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GDPR and Employers – Five Questions Answered

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The European Union's General Data Protection Regulation (GDPR) is a far-reaching and formidable regulatory scheme that governs the processing and handling of personal data. Although it formally took effect on May 25, 2018, employers may still be working to understand how GDPR affects their operations. We covered many of these issues extensively in a previous article, and we now turn to the top five questions employers are asking.

We only operate in the U.S. GDPR has no impact on our HR and employment practices, right?

Not necessarily. First and foremost, in this article, we are talking only about HR and employment practices. For answers on whether a company's business practices or broader operations trigger GDPR, check out our three-part webinar series on general coverage issues.

From an employment standpoint, there are two situations that will generally trigger GDPR: (1) when HR functions are based in the E.U.; and (2) when employing individuals based in the E.U.

An employer with HR functions based in the E.U. will be subject to GDPR because the employer – through its HR functions – is collecting data within the E.U. This seems simple enough. The key takeaway here is that GDPR arguably applies to all data collected by the E.U.-based functions, including data collected on U.S.-based individuals. Put into context, if a U.S. company's HR functions are based in the E.U., then GDPR applies to the data collected in connection with all applicants and employees, including the applicants and employees based in the U.S. This is because the HR functions are based in the E.U. and therefore, at a minimum, involve the collection and processing of data within the E.U.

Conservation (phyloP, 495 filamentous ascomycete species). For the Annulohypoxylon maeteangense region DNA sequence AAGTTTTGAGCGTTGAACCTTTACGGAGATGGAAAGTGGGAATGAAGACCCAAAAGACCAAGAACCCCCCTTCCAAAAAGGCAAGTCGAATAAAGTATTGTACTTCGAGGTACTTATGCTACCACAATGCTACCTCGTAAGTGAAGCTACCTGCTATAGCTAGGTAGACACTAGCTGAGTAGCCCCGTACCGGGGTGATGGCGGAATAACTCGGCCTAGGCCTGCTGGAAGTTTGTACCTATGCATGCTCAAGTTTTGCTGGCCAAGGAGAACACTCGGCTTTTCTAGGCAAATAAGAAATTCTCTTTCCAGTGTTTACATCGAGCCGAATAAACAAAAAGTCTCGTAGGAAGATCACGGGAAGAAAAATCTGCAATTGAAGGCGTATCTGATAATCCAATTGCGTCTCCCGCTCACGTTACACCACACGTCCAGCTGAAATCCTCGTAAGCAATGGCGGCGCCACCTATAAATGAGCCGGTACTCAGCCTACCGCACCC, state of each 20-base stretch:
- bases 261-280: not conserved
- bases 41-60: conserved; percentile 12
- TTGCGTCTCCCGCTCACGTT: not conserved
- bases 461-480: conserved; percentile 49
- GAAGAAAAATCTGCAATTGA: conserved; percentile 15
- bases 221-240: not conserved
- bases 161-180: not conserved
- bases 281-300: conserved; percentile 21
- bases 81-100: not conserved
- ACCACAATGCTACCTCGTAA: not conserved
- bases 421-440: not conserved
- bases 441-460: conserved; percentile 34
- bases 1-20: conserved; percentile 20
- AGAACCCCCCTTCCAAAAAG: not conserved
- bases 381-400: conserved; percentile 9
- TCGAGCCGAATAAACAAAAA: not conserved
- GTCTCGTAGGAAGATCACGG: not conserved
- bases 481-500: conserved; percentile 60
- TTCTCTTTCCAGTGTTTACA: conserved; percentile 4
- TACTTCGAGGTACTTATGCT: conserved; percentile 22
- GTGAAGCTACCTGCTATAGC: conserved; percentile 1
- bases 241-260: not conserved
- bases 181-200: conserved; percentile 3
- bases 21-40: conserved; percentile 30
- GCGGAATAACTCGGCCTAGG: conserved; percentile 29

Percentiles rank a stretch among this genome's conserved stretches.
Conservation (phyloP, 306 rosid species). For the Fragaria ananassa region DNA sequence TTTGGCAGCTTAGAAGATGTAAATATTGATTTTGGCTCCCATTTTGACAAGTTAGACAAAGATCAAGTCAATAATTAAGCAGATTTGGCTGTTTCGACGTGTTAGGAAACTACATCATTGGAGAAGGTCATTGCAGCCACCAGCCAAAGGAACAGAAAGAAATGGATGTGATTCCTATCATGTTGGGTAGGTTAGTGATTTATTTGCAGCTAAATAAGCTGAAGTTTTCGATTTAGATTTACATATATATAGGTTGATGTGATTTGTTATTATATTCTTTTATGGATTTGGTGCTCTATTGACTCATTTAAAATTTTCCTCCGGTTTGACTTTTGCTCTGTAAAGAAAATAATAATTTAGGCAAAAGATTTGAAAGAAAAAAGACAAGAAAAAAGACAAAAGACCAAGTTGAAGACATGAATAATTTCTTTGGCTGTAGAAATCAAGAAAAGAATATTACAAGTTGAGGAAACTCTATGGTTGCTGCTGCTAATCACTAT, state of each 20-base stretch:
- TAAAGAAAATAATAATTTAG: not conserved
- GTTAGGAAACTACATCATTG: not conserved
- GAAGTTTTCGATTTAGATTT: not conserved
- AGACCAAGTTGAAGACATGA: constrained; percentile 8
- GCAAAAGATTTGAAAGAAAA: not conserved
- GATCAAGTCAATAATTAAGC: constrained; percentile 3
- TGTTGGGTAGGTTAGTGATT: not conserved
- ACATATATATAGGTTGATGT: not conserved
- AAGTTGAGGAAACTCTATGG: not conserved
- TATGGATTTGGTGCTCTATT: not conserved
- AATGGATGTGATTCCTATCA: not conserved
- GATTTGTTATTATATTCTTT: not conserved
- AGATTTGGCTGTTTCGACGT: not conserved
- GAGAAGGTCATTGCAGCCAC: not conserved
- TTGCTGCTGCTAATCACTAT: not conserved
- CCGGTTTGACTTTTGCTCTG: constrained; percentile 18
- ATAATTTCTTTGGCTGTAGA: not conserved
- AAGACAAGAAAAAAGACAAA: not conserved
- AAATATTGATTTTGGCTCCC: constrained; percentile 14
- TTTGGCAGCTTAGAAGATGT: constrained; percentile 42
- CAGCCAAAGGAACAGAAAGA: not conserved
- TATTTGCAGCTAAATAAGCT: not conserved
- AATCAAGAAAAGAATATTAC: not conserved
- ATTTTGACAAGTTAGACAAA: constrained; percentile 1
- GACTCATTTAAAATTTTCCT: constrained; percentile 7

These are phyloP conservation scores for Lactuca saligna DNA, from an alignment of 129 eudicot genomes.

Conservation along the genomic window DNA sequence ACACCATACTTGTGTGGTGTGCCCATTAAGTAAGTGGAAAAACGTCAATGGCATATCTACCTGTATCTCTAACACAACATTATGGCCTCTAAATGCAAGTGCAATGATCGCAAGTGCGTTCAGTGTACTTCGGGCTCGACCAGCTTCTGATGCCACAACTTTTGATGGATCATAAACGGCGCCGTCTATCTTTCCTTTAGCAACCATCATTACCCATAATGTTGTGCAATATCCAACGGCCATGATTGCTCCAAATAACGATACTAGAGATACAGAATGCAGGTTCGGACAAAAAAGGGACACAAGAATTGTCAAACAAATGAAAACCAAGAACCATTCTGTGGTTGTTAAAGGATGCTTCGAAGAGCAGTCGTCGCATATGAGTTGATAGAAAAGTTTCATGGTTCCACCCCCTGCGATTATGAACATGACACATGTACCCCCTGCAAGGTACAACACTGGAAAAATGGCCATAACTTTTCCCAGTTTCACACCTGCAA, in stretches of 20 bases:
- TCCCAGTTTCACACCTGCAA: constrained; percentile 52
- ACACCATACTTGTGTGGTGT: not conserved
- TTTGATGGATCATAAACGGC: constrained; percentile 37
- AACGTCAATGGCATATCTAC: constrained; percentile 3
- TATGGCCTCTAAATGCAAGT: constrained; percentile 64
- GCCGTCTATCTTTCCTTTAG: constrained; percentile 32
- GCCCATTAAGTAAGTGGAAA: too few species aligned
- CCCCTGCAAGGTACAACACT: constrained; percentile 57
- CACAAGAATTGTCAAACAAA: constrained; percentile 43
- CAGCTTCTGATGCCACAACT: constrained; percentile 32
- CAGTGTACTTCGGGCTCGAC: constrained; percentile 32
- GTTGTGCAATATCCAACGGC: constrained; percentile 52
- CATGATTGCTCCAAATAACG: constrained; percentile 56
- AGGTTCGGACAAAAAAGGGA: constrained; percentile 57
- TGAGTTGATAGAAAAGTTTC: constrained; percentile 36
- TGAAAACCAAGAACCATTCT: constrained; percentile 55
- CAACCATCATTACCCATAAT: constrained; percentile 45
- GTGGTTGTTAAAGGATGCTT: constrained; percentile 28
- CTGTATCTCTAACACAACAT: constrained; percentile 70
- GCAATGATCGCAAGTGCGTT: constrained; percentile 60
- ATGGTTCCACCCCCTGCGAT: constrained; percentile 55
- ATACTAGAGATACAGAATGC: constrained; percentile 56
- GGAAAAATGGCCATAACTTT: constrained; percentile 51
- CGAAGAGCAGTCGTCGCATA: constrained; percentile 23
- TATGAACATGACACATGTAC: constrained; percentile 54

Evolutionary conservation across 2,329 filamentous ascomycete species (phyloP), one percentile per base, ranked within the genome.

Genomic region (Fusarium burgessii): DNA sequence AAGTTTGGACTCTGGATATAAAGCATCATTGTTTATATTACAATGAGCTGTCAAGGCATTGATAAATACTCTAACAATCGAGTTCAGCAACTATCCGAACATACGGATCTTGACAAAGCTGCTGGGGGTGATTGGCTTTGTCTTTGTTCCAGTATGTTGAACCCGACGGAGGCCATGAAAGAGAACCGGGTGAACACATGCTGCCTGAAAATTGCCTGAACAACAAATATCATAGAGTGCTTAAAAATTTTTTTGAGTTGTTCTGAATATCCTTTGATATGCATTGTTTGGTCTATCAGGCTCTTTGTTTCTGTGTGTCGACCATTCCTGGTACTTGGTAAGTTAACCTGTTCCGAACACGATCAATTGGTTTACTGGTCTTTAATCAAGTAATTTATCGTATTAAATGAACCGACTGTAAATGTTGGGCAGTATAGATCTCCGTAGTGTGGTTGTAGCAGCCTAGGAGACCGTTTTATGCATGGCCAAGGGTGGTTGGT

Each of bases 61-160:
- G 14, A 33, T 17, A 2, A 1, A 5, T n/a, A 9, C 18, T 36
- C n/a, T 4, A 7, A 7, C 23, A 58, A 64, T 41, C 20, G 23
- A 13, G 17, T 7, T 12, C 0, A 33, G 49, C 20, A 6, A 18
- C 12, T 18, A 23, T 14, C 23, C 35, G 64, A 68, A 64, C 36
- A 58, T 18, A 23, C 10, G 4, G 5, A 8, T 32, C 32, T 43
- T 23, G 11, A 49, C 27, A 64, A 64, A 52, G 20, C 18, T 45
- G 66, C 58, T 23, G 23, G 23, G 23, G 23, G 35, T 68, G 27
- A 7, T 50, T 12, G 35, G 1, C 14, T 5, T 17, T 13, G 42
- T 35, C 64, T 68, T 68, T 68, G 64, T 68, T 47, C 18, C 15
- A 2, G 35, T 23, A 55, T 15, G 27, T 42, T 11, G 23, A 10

Employing individuals based in the E.U. will also trigger GDPR. This is because the employer reaches into the E.U. to collect data on these E.U.-based employees or independent contractors (ICs). This, again, seems simple enough. The key takeaway is that GDPR continues to apply even when E.U.-based employees or ICs telecommute in connection with entirely U.S. operations. Because data is collected on the employees or ICs while they are physically in the E.U., GDPR applies.

Does GDPR cover employees from the E.U.?

Not likely. GDPR does not apply based on the nationality or citizenship of an individual. GDPR's application is location based – i.e., where a company operates, has a presence, or otherwise collects, processes, and stores data. For this reason, collecting data on an employee or IC living and working in the U.S. does not, by itself, trigger GDPR. This is true even if the U.S.-based employee or IC is an E.U. citizen or has dual citizenship, and even if the employee or IC is in the U.S. on a work permit or visa. Taken together, if a company is not otherwise subject to GDPR – again, check out our webinar series on general coverage issues – then collecting data on an employee or IC living and working in the U.S. will not trigger GDPR. This changes, however, if the employee or IC splits his or her time between the U.S. and the E.U. That situation is extremely fact specific, and we would need additional information before we could provide further advice.